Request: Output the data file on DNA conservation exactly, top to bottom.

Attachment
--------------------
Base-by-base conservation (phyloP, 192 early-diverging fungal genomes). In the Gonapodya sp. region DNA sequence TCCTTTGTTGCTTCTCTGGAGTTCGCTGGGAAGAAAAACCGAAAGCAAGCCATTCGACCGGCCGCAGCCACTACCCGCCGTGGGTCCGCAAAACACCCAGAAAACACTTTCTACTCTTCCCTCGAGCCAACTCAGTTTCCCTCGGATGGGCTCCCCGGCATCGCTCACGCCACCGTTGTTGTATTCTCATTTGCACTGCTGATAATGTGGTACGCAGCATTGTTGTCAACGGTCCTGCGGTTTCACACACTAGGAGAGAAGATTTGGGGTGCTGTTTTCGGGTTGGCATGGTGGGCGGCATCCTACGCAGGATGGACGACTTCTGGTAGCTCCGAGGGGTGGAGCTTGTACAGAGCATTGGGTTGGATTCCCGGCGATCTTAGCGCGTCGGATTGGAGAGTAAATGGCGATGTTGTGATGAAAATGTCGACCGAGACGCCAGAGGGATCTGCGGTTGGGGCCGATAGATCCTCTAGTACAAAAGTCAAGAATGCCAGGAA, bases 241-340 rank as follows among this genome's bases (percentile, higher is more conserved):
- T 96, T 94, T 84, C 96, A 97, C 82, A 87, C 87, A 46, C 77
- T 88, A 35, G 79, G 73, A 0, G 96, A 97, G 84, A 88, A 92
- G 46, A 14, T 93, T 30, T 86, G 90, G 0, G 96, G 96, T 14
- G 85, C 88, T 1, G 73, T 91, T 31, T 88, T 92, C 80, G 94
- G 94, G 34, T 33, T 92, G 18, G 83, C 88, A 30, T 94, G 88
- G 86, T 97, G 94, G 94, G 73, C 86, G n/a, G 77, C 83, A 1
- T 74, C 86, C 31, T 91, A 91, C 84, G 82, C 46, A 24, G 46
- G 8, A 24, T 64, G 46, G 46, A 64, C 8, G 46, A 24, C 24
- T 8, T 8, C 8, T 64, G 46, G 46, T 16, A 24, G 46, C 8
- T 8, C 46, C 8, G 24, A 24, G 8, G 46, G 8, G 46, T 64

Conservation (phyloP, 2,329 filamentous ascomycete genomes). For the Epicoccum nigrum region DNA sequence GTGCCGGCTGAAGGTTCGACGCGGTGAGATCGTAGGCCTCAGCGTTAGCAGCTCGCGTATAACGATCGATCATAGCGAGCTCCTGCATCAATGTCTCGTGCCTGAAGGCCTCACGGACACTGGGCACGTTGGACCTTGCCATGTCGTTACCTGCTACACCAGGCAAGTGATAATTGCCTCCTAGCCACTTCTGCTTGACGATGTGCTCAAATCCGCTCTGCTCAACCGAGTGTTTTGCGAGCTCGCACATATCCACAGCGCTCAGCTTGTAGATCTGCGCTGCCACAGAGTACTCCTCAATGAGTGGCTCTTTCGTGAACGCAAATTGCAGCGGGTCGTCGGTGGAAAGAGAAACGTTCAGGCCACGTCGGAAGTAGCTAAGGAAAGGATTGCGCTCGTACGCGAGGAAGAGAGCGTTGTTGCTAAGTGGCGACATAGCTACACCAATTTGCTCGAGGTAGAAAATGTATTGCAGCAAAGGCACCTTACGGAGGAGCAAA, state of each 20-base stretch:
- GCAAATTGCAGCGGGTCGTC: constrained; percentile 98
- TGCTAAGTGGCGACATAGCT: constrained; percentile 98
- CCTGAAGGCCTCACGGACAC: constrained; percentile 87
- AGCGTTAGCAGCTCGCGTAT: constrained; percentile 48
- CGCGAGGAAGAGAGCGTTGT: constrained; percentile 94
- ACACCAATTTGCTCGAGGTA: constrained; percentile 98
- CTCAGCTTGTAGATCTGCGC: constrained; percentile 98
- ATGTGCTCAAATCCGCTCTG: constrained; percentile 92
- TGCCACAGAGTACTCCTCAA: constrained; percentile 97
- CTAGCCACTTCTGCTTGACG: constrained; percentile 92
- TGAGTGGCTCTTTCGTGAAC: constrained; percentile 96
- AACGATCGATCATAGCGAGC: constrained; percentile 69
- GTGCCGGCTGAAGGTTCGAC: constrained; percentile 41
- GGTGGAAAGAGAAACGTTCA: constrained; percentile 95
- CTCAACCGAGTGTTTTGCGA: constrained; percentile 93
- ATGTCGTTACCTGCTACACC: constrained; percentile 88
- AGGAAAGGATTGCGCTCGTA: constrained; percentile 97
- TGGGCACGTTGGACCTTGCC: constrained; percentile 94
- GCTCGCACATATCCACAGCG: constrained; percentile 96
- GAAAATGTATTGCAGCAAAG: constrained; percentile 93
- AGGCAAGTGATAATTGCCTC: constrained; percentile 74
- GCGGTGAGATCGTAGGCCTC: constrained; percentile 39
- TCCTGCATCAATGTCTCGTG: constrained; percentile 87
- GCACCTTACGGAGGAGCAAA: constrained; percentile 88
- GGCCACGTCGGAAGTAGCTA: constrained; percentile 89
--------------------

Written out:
Base-by-base conservation (phyloP, 192 early-diverging fungal genomes). In the Gonapodya sp. region DNA sequence TCCTTTGTTGCTTCTCTGGAGTTCGCTGGGAAGAAAAACCGAAAGCAAGCCATTCGACCGGCCGCAGCCACTACCCGCCGTGGGTCCGCAAAACACCCAGAAAACACTTTCTACTCTTCCCTCGAGCCAACTCAGTTTCCCTCGGATGGGCTCCCCGGCATCGCTCACGCCACCGTTGTTGTATTCTCATTTGCACTGCTGATAATGTGGTACGCAGCATTGTTGTCAACGGTCCTGCGGTTTCACACACTAGGAGAGAAGATTTGGGGTGCTGTTTTCGGGTTGGCATGGTGGGCGGCATCCTACGCAGGATGGACGACTTCTGGTAGCTCCGAGGGGTGGAGCTTGTACAGAGCATTGGGTTGGATTCCCGGCGATCTTAGCGCGTCGGATTGGAGAGTAAATGGCGATGTTGTGATGAAAATGTCGACCGAGACGCCAGAGGGATCTGCGGTTGGGGCCGATAGATCCTCTAGTACAAAAGTCAAGAATGCCAGGAA, bases 241-340 rank as follows among this genome's bases (percentile, higher is more conserved):
- T 96, T 94, T 84, C 96, A 97, C 82, A 87, C 87, A 46, C 77
- T 88, A 35, G 79, G 73, A 0, G 96, A 97, G 84, A 88, A 92
- G 46, A 14, T 93, T 30, T 86, G 90, G 0, G 96, G 96, T 14
- G 85, C 88, T 1, G 73, T 91, T 31, T 88, T 92, C 80, G 94
- G 94, G 34, T 33, T 92, G 18, G 83, C 88, A 30, T 94, G 88
- G 86, T 97, G 94, G 94, G 73, C 86, G n/a, G 77, C 83, A 1
- T 74, C 86, C 31, T 91, A 91, C 84, G 82, C 46, A 24, G 46
- G 8, A 24, T 64, G 46, G 46, A 64, C 8, G 46, A 24, C 24
- T 8, T 8, C 8, T 64, G 46, G 46, T 16, A 24, G 46, C 8
- T 8, C 46, C 8, G 24, A 24, G 8, G 46, G 8, G 46, T 64

Conservation (phyloP, 2,329 filamentous ascomycete genomes). For the Epicoccum nigrum region DNA sequence GTGCCGGCTGAAGGTTCGACGCGGTGAGATCGTAGGCCTCAGCGTTAGCAGCTCGCGTATAACGATCGATCATAGCGAGCTCCTGCATCAATGTCTCGTGCCTGAAGGCCTCACGGACACTGGGCACGTTGGACCTTGCCATGTCGTTACCTGCTACACCAGGCAAGTGATAATTGCCTCCTAGCCACTTCTGCTTGACGATGTGCTCAAATCCGCTCTGCTCAACCGAGTGTTTTGCGAGCTCGCACATATCCACAGCGCTCAGCTTGTAGATCTGCGCTGCCACAGAGTACTCCTCAATGAGTGGCTCTTTCGTGAACGCAAATTGCAGCGGGTCGTCGGTGGAAAGAGAAACGTTCAGGCCACGTCGGAAGTAGCTAAGGAAAGGATTGCGCTCGTACGCGAGGAAGAGAGCGTTGTTGCTAAGTGGCGACATAGCTACACCAATTTGCTCGAGGTAGAAAATGTATTGCAGCAAAGGCACCTTACGGAGGAGCAAA, state of each 20-base stretch:
- GCAAATTGCAGCGGGTCGTC: constrained; percentile 98
- TGCTAAGTGGCGACATAGCT: constrained; percentile 98
- CCTGAAGGCCTCACGGACAC: constrained; percentile 87
- AGCGTTAGCAGCTCGCGTAT: constrained; percentile 48
- CGCGAGGAAGAGAGCGTTGT: constrained; percentile 94
- ACACCAATTTGCTCGAGGTA: constrained; percentile 98
- CTCAGCTTGTAGATCTGCGC: constrained; percentile 98
- ATGTGCTCAAATCCGCTCTG: constrained; percentile 92
- TGCCACAGAGTACTCCTCAA: constrained; percentile 97
- CTAGCCACTTCTGCTTGACG: constrained; percentile 92
- TGAGTGGCTCTTTCGTGAAC: constrained; percentile 96
- AACGATCGATCATAGCGAGC: constrained; percentile 69
- GTGCCGGCTGAAGGTTCGAC: constrained; percentile 41
- GGTGGAAAGAGAAACGTTCA: constrained; percentile 95
- CTCAACCGAGTGTTTTGCGA: constrained; percentile 93
- ATGTCGTTACCTGCTACACC: constrained; percentile 88
- AGGAAAGGATTGCGCTCGTA: constrained; percentile 97
- TGGGCACGTTGGACCTTGCC: constrained; percentile 94
- GCTCGCACATATCCACAGCG: constrained; percentile 96
- GAAAATGTATTGCAGCAAAG: constrained; percentile 93
- AGGCAAGTGATAATTGCCTC: constrained; percentile 74
- GCGGTGAGATCGTAGGCCTC: constrained; percentile 39
- TCCTGCATCAATGTCTCGTG: constrained; percentile 87
- GCACCTTACGGAGGAGCAAA: constrained; percentile 88
- GGCCACGTCGGAAGTAGCTA: constrained; percentile 89